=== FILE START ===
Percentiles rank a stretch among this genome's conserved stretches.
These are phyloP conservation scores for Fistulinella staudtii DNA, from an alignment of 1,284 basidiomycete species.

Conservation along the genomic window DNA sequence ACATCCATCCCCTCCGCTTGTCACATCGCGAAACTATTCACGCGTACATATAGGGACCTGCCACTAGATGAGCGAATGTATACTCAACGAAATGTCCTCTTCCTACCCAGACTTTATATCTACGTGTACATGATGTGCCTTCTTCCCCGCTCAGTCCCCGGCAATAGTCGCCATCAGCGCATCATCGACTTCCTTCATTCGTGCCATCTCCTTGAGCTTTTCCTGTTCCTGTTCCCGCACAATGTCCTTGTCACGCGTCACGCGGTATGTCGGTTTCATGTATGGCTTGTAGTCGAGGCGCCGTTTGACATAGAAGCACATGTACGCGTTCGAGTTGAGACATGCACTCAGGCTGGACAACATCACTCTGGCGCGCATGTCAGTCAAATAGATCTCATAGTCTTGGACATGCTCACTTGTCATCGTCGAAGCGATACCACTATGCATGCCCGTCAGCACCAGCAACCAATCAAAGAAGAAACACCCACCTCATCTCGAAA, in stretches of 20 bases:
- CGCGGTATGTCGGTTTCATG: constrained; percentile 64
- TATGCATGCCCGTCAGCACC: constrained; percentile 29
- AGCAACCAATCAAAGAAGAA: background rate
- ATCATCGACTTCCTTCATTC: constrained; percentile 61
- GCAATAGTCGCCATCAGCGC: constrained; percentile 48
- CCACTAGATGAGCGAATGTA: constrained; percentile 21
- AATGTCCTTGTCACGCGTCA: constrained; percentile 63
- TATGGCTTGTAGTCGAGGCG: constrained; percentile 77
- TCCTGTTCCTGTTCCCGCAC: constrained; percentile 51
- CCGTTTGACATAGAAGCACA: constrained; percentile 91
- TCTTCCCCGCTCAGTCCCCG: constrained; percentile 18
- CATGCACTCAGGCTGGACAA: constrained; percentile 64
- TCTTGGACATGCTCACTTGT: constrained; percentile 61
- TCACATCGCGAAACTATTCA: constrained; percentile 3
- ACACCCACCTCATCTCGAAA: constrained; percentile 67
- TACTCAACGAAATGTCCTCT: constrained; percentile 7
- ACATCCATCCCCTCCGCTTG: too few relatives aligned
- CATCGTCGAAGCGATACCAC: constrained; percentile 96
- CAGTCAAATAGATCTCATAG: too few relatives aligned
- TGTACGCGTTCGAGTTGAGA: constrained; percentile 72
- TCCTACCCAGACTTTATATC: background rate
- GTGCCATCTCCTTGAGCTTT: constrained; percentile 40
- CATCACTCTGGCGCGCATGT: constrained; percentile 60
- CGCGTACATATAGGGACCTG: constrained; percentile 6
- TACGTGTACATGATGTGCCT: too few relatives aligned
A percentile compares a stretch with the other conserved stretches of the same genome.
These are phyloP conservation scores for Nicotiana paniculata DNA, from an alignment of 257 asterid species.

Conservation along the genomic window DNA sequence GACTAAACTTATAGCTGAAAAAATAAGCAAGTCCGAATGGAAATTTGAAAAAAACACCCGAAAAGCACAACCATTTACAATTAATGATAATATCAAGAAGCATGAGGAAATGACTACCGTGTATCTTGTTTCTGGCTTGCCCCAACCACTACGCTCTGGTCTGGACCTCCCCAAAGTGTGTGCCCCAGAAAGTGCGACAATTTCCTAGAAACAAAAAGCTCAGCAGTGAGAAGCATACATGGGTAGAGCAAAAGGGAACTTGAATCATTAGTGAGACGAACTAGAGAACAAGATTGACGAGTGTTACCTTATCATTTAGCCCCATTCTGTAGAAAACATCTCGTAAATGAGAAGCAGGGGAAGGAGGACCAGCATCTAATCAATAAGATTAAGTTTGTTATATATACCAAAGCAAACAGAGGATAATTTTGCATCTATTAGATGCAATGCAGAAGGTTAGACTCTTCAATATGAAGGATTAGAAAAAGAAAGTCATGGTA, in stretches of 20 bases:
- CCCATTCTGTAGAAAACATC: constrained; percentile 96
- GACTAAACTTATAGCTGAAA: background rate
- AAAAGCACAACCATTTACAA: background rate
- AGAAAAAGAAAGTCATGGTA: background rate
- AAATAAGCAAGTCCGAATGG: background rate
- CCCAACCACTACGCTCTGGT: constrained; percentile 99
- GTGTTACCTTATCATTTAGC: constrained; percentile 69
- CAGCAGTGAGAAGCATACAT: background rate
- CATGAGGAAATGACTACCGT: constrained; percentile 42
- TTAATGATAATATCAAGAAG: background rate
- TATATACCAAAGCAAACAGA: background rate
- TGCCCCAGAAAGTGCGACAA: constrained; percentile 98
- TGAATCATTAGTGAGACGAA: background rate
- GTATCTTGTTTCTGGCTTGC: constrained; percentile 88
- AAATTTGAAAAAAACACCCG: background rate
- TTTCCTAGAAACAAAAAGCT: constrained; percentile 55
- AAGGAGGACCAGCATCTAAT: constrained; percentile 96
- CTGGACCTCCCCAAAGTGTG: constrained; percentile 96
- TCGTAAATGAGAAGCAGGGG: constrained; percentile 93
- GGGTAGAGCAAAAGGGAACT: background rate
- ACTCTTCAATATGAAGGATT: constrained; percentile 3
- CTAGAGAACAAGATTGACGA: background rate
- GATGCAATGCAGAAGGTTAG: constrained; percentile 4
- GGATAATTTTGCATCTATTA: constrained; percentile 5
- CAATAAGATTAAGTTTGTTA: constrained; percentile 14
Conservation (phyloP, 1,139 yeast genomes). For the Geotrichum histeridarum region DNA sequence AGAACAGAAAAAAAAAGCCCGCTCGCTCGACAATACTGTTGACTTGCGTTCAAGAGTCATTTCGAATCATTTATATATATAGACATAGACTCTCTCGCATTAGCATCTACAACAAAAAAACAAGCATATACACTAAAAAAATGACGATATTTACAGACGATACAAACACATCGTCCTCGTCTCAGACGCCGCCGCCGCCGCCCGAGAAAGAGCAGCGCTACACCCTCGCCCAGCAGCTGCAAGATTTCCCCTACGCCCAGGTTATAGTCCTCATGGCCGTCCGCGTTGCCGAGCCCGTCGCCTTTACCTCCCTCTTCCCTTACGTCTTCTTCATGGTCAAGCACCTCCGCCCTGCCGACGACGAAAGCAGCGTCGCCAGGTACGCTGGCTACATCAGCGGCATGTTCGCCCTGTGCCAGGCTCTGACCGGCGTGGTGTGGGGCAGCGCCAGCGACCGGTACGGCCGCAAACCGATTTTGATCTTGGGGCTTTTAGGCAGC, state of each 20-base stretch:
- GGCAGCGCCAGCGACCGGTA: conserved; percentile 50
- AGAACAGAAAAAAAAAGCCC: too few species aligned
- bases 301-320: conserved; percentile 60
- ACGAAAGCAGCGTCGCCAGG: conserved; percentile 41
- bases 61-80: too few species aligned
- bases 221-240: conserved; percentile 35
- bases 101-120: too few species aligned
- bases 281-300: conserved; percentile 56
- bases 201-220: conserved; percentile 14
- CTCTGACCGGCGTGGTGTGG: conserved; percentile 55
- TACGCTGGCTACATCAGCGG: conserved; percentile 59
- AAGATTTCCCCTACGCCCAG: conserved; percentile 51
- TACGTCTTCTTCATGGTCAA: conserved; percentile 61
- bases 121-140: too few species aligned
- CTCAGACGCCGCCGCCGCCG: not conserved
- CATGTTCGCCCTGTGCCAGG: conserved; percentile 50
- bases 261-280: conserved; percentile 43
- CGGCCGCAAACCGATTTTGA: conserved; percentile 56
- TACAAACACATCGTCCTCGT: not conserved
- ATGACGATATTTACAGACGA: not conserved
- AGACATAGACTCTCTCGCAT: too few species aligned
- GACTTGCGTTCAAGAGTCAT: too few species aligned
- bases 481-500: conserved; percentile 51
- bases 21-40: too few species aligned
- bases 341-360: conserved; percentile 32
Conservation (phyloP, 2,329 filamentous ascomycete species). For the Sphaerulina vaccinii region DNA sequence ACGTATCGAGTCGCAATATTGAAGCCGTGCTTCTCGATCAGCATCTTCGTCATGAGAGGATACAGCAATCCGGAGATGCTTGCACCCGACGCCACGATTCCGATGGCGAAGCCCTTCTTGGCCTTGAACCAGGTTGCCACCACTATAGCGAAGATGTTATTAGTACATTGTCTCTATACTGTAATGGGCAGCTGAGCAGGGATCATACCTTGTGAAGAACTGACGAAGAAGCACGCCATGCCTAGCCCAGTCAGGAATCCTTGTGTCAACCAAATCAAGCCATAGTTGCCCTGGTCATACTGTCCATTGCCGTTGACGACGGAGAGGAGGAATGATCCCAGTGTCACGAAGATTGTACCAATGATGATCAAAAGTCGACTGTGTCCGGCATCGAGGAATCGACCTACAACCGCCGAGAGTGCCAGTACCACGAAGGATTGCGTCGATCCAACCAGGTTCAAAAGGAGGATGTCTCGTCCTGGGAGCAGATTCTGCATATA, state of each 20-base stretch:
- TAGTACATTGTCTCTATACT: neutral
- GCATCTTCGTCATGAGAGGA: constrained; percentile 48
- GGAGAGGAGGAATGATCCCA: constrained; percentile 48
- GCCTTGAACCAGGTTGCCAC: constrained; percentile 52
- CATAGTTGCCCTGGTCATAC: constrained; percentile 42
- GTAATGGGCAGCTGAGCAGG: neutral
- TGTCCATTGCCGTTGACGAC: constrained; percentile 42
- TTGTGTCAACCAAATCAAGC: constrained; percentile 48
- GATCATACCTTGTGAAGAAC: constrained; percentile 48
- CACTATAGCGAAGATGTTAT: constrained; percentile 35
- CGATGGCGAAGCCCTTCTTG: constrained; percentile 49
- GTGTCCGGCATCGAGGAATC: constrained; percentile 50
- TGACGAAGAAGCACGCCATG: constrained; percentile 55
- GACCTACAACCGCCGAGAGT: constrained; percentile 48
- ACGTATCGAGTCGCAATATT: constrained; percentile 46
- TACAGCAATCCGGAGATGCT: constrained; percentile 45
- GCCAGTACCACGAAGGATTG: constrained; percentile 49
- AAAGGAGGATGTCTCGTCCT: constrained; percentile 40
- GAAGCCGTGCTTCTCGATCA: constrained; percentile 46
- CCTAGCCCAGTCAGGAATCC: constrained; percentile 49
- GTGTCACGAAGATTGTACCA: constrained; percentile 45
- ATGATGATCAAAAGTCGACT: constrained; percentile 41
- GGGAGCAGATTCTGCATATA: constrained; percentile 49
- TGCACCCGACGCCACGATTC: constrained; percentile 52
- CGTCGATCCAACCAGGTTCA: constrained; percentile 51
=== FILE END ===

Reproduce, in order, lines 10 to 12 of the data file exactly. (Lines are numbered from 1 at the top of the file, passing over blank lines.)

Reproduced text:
- AATGTCCTTGTCACGCGTCA: constrained; percentile 63
- TATGGCTTGTAGTCGAGGCG: constrained; percentile 77
- TCCTGTTCCTGTTCCCGCAC: constrained; percentile 51